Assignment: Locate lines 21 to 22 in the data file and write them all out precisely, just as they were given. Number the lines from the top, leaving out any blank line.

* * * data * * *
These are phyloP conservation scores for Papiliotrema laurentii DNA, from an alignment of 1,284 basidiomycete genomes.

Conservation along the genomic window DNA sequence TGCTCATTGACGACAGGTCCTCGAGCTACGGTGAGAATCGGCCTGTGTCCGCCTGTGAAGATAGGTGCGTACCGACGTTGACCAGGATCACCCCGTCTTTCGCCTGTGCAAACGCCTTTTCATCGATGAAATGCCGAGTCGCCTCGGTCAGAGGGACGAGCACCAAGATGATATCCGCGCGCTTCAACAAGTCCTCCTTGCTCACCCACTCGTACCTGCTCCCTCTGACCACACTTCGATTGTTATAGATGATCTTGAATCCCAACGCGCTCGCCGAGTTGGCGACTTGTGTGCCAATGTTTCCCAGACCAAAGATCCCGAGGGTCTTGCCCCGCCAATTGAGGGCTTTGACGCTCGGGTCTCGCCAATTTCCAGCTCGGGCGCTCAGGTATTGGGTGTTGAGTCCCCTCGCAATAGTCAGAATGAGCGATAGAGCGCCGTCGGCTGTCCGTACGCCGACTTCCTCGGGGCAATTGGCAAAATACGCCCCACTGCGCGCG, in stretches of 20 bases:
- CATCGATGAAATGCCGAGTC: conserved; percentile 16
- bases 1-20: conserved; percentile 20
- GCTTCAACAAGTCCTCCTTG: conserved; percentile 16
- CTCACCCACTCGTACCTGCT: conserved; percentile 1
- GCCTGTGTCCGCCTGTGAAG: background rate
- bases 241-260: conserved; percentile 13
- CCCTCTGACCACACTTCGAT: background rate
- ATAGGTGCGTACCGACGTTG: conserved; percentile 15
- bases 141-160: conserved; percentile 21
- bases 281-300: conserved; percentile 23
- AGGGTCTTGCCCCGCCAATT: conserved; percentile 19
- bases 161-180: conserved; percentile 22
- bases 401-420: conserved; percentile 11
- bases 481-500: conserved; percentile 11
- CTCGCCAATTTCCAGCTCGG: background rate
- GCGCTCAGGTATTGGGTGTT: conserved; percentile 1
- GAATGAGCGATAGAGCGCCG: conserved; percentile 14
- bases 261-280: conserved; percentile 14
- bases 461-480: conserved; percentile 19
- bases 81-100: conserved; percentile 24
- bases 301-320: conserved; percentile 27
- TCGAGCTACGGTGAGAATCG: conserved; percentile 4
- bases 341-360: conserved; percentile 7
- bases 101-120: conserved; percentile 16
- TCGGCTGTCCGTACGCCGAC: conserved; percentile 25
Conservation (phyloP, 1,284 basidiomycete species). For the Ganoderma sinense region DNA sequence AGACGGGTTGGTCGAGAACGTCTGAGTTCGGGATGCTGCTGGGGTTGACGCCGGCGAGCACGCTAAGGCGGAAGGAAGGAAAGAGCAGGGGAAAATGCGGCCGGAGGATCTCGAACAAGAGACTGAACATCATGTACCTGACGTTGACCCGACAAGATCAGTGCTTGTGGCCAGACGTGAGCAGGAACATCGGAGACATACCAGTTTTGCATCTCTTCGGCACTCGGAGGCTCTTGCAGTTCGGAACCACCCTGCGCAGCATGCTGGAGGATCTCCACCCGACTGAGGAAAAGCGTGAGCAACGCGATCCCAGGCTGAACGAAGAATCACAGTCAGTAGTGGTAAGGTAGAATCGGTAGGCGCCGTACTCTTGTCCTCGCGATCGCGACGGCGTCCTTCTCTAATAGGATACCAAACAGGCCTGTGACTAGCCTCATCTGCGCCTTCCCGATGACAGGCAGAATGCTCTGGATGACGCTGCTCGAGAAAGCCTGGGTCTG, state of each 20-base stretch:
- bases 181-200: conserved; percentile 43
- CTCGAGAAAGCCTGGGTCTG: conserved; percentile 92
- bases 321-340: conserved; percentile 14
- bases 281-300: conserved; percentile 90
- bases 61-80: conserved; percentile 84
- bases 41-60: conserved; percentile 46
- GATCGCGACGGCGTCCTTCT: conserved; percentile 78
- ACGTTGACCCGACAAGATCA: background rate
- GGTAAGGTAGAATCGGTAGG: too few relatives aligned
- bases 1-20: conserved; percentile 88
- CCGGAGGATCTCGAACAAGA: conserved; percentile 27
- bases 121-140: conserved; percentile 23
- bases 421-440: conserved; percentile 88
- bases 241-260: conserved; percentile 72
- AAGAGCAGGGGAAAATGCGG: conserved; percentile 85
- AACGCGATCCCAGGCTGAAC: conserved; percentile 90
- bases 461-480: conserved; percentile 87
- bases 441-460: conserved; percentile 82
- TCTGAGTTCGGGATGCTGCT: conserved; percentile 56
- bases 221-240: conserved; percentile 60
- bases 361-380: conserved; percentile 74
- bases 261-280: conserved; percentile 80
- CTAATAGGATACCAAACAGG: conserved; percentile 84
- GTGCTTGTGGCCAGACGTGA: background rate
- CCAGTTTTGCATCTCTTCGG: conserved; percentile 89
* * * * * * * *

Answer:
- bases 461-480: conserved; percentile 19
- bases 81-100: conserved; percentile 24